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A Statistical Preview of the Cincinnati Game

USF is looking to slow down Cincinnati's spread offense and get their fourth win. Cincinnati will try to continue their climb from the bottom of the conference.

Aaron Doster-USA TODAY Sports

Friday night the USF Bulls will enter Paul Brown Stadium (home of the Bengals) to face the Cincinnati Bearcats. Head coach Tommy Tuberville runs a pass-heavy operation at Cincinnati. He has coached at Texas Tech so he is familiar with the Air Raid, but nowadays he does more of a spread offense to move the ball. There are a lot of zone reads and play action, so watching Cincinnati is similar to watching a mediocre Oregon or Ohio State. Their offense is definitely clicking, which is more than you can say for USF.

The Bulls are a 10.5 point underdog, but don't despair: the defense is no longer dinged up. Chris Dunkley, Jamie Byrd and Reshard Cliett all practiced normally this week. Cincinnati destroyed SMU last week, but they've been outplayed by Miami, Ohio State and Memphis this year while USF has held its own with the likes of Wisconsin and East Carolina. To be fair, Cincinnati did lose Gunner Kiel to a rib injury in the Memphis game, so Munchie Legaux had to come in and take over as backup quarterback. They lost 42-14.

This week Tuberville suspended freshman quarterback Jarred Evans until his legal problems clear. Evans was a dual-threat guy who saw some playing time against Ohio State, Miami and SMU. He played a lot in the second half against SMU because Cincinnati rested Gunner Kiel due to his continuing rib problems. With Kiel at less than 100% and Evans suspended, the thinnest position for Cincinnati is now at quarterback. To the stats:

Cincinnati throws for 323 yards per game and rushes for 120. USF throws for 181 yards per game and rushes for 130.

Cincinnati has a variety of spread sets for Gunner Kiel to work from and he usually is looking to pass. The normal Bearcat set is Kiel in the shotgun, with no tight ends and at least four wide outs (a "10" set as in 1 RB and 0 TE). Kiel is not a great runner, but if the situation calls for ithe is not afraid to keep the ball. The Bearcats are doing something right when even at 3-3 they are the 12th best passing team in the country.

Or maybe three wins means they're doing something wrong. We'll get to that shortly.

When Cincinnati runs, the ball goes to Rodriguez Moore (143 yards this season) or Hosey Williams (140 yards this season) (Ed: apparently Hosey is done for the year with a knee injury) . Cincinnati is focused on passing, which explains their dismal rushing numbers. When you throw it that effectively... why do you need to run it?

When USF runs the ball usually goes to Marlon Mack, who has rushed for 727 yards so far. The ground game will need to be solid for USF. But rushing is the staple of USF's offense, and it's going to be all but impossible to win this game without an above-average rushing from the Bulls.

Gunner Kiel averages 309 passing yards per game, that's 13th in the country. Mike White is 93rd with 156 passing yards per game.

So Kiel is one of the best quarterbacks around and White is one of the best quarterbacks . . . on our team. The Bulls have handled prolific offenses well so far this year though, so Kiel shouldn't be expecting to have a monumental game. White seems to be settling down and improving, so this could be a breakout game for him. Still, I'd take the banged up Kiel over the healthy White any day of the week.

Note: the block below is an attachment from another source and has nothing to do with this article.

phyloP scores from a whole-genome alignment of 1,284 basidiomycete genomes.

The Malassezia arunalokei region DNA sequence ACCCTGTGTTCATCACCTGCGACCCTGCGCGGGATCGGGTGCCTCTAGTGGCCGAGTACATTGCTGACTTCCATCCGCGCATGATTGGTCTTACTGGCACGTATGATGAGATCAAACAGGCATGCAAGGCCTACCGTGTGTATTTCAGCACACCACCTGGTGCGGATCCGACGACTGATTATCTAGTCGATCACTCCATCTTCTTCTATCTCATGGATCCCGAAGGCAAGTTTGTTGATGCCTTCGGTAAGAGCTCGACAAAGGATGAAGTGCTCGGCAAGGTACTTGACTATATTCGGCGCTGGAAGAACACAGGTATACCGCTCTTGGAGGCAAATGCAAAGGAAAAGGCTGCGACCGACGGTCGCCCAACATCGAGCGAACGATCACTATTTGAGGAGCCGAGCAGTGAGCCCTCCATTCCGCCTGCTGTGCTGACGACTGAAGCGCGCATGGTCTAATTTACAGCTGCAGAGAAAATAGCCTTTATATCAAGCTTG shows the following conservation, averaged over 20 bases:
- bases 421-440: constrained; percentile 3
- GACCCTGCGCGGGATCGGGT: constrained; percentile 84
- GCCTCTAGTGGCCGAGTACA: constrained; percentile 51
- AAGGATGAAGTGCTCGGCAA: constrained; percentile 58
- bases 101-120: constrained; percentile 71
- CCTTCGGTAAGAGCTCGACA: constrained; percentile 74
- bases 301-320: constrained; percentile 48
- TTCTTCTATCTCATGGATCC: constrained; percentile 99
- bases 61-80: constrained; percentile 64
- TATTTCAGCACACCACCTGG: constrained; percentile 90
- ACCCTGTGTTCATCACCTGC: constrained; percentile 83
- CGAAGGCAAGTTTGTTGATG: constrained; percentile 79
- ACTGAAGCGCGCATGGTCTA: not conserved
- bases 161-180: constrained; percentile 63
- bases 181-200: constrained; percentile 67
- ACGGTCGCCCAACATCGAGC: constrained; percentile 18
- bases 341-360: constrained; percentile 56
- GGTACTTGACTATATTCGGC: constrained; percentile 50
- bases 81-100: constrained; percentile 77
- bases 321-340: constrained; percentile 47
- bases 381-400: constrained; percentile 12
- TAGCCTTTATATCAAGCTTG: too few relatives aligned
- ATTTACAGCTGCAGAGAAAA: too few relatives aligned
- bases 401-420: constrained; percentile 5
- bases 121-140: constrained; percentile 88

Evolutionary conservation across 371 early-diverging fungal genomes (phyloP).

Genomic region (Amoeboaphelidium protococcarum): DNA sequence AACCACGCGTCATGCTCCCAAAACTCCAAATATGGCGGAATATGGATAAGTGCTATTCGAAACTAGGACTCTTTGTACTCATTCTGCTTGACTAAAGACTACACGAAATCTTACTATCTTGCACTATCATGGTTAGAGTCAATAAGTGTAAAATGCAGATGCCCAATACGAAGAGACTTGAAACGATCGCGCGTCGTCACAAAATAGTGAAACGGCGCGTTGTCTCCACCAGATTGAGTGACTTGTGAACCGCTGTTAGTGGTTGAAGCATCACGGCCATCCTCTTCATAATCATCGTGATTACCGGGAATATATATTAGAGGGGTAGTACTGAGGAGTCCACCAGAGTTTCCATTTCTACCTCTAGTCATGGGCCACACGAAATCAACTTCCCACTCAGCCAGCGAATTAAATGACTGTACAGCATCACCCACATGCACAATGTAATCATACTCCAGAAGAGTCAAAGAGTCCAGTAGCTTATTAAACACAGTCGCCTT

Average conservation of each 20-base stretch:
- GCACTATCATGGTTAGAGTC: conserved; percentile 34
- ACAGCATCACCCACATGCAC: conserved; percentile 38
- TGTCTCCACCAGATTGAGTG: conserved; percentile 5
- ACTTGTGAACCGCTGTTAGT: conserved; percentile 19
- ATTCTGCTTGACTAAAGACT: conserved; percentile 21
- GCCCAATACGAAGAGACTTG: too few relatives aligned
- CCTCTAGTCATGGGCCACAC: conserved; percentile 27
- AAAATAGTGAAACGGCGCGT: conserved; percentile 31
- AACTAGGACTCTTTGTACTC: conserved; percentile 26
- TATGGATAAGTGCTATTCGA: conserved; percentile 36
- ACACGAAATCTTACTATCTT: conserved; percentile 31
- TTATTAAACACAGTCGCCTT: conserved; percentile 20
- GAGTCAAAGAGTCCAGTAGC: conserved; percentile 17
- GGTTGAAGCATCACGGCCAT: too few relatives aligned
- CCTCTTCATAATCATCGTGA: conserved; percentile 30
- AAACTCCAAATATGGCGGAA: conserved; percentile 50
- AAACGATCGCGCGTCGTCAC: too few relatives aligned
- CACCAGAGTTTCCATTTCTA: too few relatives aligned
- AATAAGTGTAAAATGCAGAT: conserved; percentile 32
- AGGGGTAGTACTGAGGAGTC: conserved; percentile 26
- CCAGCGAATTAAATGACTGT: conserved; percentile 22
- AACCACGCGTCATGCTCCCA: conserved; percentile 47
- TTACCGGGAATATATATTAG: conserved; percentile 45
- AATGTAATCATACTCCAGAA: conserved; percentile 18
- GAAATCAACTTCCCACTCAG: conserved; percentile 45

Cincinnati's offensive line averages 20 pounds heavier than USF's defensive line. USF's offensive line averages 38 pounds heavier than Cincinnati's defensive line.

Aside from USF's size advantage, one difference you will see is that the Bearcats will do more popping up for pass protection and the Bulls will do more pushing forward for run plays. The Cincinnati defensive line had a lot of trouble with the big offensive lines of Ohio State and Miami, so they could have trouble with USF's big guys too. The Bearcat to look out for is defensive end Terrell Hartsfield, who has five sacks in six games this year. If the Bulls control Hartsfield, the line of scrimmage will be theirs to lose.

Cincinnati gives up 524 yards per game while USF gives up 418.

Middle linebacker Jeff Luc is Cincinnati's leading tackler, with six solo and 12.5 total per game. Aside from Luc and the aforementioned Hartsfield, there isn't much to the Bearcat defense. Mike White should have plenty of time to throw, and we know he needs every second of it. Cincinnati's front seven have trouble stopping the run, which makes this game a good opportunity for Mack to get chunks of yardage.

Cincinnati's special teams rivals that of USF.

Freshman Bearcat kicker Andrew Gantz has been great, having made six of seven field goals and ranked 14th in accuracy (though he has missed an extra point). USF's Marvin Kloss has made nine of eleven and is 25th. Mattias Ciabatti is among the country's top 10 punters with an average of 46 yards per punt. Freshman Bearcat punter Sam Geraci is dead last in the country with a 37-yard average. Cincinnati's kick returner Johnny Holton has been just as effective as USF's Chris Dunkley; Holton has 450 yards on 21 returns, Dunkley has 470 on 21 returns.

A win for USF means an upset that would guarantee the best season since 2011 and would go a long way to fuel the turnaround that Taggart is working on. It could also put USF at the top of the conference (or at least in the top three). The Bulls have the talent and the opportunity, and last week's epic comeback against Tulsa showed us that there's still a season to fight for here.

With Cincinnati's outstanding offense and weak defense, this should be an entertaining game if nothing else.